# How to quickly change hand-drawn shapes to symmetrical polished shapes?

Given a hand-drawn shape, I'd like to generate the corresponding symmetrical polished shapes such as circle, rectangle, triangle, trapezoid, square, parallelogram, etc.

A short video demonstration

Here below we can see a parallelogram, trapezoid, triangle and a circle. I was wondering how can I transform it into symmetrical polished shapes? At first, I tried a simple approach with traditional computer vision algorithms, with OpenCV (no neural networks were involved), by counting the number of corners, but it failed miserably, since there are many edge cases within a user's doodler.

So, I was thinking to delve into CNN specifically U-Net for segmentation.

Can somebody please give me some suggestions on how to approach this kind of problem? I'd like to read some relevant articles and code about this subject for getting a better grasp of this kind of problem.

• Depending on how you want to do this problem it could be really easy. Do you just want the ability to have simple shapes drawn? Because if you only care about a small sample of shapes, you can make a super simple classifier network that would have no trouble getting very high accuracy, then if it detects a square, just return an image of a square. But again, this depends on the complexity of the task. Will there be multiple shapes? Does the output need to resemble the dimensions of the input? – Recessive Jul 9 '20 at 5:42
• @Recessive thank you for your questions, yes I would like to generate those polished shapes, But the actual position is important for me, and moreover the shapes can reside inside other shapes, therefore it's not only a classification problem. I have updated the question with more details. and have uploaded an image. – JammingThebBits Jul 9 '20 at 6:55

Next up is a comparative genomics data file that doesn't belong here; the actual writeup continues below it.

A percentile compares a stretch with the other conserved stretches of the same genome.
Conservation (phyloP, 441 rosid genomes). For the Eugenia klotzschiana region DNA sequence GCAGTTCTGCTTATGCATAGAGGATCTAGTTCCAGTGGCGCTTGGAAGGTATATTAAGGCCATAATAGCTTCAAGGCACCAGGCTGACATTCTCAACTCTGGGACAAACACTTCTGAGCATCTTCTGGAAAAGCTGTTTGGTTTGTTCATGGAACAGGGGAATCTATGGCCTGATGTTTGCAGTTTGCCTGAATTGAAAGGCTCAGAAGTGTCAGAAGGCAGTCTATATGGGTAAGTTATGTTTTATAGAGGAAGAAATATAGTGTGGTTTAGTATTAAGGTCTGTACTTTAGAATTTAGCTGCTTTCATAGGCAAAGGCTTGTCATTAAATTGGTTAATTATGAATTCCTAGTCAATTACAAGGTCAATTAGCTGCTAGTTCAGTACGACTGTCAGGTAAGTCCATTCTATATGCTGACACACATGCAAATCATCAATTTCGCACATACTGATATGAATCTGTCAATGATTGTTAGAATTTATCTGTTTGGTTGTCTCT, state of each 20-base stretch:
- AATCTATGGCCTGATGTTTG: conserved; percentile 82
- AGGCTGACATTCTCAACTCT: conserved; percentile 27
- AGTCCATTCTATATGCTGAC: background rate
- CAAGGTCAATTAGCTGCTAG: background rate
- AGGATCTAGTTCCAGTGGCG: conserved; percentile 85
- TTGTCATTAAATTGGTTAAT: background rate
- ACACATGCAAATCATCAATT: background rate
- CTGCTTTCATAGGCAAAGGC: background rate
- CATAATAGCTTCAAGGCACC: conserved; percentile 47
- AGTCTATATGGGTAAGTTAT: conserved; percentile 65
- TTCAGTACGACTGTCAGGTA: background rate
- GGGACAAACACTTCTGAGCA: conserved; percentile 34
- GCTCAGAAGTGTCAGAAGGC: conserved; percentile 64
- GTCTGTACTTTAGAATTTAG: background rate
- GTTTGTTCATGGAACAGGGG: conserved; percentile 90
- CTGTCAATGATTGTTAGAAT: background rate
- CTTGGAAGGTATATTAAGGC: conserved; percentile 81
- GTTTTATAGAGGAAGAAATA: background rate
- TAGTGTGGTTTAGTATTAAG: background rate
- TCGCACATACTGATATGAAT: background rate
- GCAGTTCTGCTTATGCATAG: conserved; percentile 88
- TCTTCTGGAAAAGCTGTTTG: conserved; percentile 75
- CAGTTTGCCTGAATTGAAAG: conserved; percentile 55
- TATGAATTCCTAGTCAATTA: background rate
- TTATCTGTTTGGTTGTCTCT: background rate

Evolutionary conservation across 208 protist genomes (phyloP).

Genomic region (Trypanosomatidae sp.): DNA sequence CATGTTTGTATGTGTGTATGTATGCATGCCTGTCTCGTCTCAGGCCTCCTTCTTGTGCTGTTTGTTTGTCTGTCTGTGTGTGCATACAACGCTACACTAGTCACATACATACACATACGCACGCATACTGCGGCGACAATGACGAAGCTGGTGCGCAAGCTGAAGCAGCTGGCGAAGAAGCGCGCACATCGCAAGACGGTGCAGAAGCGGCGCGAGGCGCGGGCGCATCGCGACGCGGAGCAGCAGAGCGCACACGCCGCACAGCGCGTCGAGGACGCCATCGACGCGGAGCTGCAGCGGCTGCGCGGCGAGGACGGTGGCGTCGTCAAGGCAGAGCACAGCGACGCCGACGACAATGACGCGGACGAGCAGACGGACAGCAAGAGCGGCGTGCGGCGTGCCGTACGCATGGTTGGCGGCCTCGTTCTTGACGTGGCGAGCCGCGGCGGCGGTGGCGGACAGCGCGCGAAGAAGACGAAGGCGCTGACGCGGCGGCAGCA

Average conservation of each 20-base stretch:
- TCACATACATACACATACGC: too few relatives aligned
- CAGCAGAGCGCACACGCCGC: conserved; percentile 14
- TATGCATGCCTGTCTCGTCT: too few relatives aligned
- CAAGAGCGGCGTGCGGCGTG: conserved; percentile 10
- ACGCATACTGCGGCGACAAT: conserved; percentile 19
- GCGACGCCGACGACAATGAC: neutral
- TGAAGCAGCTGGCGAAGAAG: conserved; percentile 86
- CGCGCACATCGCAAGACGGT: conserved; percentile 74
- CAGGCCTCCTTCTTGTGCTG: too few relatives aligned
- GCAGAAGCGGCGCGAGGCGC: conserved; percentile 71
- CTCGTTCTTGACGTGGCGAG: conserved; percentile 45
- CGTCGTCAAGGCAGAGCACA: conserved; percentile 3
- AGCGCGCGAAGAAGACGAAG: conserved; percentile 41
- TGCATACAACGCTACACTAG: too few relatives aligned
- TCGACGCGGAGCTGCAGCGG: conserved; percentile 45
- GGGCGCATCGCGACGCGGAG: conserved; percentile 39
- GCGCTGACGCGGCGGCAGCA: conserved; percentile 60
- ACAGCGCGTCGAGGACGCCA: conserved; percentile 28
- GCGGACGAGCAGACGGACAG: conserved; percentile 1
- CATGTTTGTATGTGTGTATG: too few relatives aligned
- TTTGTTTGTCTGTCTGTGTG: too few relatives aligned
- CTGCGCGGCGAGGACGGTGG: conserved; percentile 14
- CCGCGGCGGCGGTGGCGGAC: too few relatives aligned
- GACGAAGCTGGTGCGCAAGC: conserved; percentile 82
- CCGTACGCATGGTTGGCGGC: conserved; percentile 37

From how it looks, the most reliable method to try out is using Hough transform.

The Hough transform can be used to detect e.g. lines and circles in images (depending on which variant you are using; in this case it would amount to a combination of variants for both lines and circles obviously).

So, given some input image, the Hough transform tells you what the line/circle parameters are that have created a line in the input image. For example, given a line, it would tell you the intersection with the $$y$$-axis and the $$slope$$ of the line detected in the image. Then, you could use these parameter information to reconstruct lines and circles detected in the image.

The last remaining problem to be solved then is to check where a detected line starts and stops (since this is not obvious from line parameters like $$m$$ (=$$slope$$) and $$b$$ (=intersection with $$y$$-axis) in the equation $$y = mx+b$$ describing some line).

But for that, you could "walk" along a line in the image space and check where the line is present or not. Then, you can draw line segments in the reconstruction image when the corresponding elements are also present in the original image.

The problem with (C)NNs would be that they are sensitive to rotation and scale etc. You could of course take a tremendously large number of filters to account for shapes of different rotation and scale, but that would increase the demand for labeled training data again (which could of course be automatically be generated a priori in this simple case).

Anyway, I'd suggest checking out Hough transform. To get some feeling for it, there are lots of libraries available implementing it for Python or MatLab, for example.

For further information, check out Wikipedia or YouTube.